Financial Recovery After a Divorce

Just when you thought your mental health has recovered from a recent divorce, you are faced with also facing the realities of financial recovery post-divorce. Unfortunately, everyone knows that divorce doesn’t end when the papers are signed. For many, it’s a wake-up call to a lot of things they haven’t had to worry about in years: including finances.Financial freedom doesn’t always have to mean being debt-free, but there are some essential keys to making the journey to stability that much easier, and the good news is they’re universal.Starting immediately on setting up goals and creating a step-by-step plan is obviously going to be a priority. Taking the time to sit down and figure out where you want to be by a certain point in the future, and what you want to have achieved by then, is crucial to getting the jump on financial security. You have to take advantage of time and not let things build up, or you may find yourself in a worse position than you were originally. Take a moment to think about things like retirement, travel, mortgages and investments – what’s important to you? What’s the big picture? From there, you can break down your priorities and better understand where you need to start to achieve them.

Creating an automated system in order to save will also take some of the pressure off climbing back up the hill to being financially secure. “Pay yourself” by setting up automated withdrawals from your checking account – or whatever account your pay goes into – into a savings or investment account every week, or fortnight, or whatever system works best for you. You’ll find that not having to manually monitor and execute a budget will give you more time to focus on other things, and don’t worry – it will stop feeling like you’re “losing” money from your paycheck pretty quickly.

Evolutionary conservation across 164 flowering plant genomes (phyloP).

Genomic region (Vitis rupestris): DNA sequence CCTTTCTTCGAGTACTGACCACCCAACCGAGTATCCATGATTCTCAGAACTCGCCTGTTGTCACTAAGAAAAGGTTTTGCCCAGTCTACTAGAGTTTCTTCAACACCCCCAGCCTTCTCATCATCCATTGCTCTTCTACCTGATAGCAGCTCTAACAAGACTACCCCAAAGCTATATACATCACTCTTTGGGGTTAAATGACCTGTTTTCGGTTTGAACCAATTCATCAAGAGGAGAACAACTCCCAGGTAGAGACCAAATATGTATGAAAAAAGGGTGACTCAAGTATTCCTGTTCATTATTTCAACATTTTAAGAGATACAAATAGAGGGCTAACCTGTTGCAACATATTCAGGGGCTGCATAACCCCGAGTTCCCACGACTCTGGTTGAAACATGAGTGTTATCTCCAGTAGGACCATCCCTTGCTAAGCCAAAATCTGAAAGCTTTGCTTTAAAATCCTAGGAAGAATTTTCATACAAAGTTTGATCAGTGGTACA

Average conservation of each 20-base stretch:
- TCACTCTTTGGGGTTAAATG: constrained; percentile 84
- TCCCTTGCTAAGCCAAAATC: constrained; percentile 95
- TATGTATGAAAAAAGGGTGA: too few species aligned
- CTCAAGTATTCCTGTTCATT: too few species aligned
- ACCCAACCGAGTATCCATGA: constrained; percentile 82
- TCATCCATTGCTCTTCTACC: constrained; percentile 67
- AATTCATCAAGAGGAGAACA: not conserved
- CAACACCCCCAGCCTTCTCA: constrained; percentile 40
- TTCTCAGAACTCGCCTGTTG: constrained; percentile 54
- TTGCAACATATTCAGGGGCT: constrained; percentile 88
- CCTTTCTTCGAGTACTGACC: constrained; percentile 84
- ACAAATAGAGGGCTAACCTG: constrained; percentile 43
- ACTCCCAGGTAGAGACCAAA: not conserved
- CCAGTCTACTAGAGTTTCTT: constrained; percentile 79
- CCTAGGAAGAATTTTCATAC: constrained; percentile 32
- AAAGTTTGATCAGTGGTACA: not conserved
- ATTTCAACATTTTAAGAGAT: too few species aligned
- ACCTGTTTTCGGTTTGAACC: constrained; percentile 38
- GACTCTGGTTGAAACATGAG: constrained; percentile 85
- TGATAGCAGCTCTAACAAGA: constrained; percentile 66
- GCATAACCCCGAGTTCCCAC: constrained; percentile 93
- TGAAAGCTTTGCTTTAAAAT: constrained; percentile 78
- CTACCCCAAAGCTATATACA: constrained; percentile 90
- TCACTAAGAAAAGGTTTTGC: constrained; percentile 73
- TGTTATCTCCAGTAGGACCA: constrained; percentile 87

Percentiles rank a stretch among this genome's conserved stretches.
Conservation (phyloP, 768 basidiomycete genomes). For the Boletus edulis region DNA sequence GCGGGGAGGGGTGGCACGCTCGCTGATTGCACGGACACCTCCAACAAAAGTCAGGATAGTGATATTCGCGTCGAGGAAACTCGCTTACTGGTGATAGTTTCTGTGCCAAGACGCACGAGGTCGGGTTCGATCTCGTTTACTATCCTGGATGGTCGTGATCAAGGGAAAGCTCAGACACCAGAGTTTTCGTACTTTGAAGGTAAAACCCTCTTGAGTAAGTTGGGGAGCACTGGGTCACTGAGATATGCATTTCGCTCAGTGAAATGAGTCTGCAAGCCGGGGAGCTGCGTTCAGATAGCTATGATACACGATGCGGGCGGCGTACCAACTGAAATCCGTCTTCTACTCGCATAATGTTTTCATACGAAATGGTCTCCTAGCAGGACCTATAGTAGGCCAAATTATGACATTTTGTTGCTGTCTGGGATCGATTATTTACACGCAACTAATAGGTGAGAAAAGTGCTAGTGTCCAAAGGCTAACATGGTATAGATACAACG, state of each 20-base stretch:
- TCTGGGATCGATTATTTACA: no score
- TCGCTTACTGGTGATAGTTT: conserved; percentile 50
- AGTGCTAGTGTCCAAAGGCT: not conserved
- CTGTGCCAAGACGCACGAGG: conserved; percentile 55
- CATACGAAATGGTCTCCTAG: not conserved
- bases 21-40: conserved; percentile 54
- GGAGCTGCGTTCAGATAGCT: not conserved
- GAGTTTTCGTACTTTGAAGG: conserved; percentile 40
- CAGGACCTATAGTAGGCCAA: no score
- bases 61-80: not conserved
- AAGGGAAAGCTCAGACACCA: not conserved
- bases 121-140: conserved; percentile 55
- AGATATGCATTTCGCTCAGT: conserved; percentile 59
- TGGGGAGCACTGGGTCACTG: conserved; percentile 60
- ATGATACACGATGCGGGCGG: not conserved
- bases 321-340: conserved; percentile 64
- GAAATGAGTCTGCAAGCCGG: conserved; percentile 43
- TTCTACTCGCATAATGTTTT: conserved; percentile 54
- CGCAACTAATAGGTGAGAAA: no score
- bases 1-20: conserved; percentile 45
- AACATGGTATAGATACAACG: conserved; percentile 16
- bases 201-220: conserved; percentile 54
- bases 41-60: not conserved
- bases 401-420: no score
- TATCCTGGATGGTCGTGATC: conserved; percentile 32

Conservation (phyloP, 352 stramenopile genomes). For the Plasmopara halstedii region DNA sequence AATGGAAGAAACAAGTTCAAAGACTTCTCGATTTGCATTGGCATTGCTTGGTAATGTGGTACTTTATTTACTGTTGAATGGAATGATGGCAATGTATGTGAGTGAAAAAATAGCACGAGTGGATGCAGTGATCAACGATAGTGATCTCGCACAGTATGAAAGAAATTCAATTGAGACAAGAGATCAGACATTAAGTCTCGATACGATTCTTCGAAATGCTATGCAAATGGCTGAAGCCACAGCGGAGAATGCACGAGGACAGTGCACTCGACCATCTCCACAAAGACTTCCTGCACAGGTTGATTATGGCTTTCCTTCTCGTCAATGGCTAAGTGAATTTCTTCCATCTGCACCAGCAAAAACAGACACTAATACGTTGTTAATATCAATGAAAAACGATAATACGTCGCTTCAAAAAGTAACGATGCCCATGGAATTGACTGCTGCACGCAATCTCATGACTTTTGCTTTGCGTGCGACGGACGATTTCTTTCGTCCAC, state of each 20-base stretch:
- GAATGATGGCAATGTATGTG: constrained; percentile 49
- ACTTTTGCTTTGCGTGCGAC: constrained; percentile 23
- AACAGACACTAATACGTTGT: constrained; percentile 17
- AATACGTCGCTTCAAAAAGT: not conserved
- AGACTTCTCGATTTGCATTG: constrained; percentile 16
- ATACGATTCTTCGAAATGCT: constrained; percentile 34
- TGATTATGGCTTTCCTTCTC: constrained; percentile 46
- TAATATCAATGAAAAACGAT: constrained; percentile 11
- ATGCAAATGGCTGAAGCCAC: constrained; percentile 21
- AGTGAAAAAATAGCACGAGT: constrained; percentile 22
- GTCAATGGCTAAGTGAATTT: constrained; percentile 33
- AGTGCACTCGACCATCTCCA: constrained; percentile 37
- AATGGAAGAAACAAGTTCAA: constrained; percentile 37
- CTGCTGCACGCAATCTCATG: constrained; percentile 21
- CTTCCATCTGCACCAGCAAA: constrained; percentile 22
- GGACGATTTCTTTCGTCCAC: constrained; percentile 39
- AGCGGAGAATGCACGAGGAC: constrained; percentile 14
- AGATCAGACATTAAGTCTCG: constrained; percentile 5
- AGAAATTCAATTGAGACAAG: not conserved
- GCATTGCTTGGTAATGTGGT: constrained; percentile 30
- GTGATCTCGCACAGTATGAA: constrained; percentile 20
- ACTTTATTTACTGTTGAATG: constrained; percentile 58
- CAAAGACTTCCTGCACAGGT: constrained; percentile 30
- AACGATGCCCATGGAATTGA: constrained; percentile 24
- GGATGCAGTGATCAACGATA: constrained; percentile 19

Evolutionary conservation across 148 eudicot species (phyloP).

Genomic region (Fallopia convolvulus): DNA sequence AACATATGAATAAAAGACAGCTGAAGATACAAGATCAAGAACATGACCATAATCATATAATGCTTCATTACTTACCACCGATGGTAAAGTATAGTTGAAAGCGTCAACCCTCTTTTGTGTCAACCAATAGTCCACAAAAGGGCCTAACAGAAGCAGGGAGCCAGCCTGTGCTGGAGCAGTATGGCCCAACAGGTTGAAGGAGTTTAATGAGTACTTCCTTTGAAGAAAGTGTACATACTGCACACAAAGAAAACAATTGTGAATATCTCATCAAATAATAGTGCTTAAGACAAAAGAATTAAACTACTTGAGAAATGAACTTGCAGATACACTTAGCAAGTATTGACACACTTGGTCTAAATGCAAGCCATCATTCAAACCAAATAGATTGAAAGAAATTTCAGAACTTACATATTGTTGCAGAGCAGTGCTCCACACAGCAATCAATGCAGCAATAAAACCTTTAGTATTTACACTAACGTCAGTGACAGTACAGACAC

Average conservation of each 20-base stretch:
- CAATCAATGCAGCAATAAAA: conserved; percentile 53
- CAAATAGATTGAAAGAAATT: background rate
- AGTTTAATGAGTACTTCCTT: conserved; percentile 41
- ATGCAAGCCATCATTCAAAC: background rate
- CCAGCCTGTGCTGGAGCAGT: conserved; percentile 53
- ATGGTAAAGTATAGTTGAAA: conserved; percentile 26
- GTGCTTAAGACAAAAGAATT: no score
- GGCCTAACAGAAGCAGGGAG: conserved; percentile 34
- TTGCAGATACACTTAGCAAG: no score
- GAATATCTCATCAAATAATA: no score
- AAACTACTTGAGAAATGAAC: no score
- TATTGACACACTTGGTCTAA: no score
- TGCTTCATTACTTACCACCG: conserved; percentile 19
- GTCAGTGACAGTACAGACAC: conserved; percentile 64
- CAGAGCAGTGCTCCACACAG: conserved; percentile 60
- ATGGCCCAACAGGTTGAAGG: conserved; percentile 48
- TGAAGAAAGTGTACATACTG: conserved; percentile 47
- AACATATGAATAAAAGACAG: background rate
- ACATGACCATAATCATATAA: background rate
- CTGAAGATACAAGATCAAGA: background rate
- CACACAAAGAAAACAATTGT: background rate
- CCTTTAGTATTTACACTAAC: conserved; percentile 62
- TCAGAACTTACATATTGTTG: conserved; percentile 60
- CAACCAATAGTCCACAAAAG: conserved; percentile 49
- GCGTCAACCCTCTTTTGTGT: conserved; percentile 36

You can also consider using this new point in your life as an opportunity to invest in yourself as earning potential by furthering your education or improving skills with any number of technical vocational courses. It not only means you could increase the odds of furthering your career, but adding another goal to work towards can also help with the emotional toll a divorce takes on your mind. Perhaps most importantly, you need to live within your means. Depending on the specifics of your divorce, you may have an entirely new living situation and a drastically different set of funds than you’ve been used to, and it can be easy to stay in old habits. But legal fees, new expenses usually taken care of by your spouse, credit cards, and other debt that may be lingering will require a shift in spending. It can be a bit of a shock and take time to adjust to, but in the long run will definitely pay off.

If you are considering divorce or are currently going through one and would like legal consultation, please don’t hesitate to get in touch with Daniella Lyttle at Lyttle Law Firm. You can get in touch either via the website or by calling 512-215-5225.

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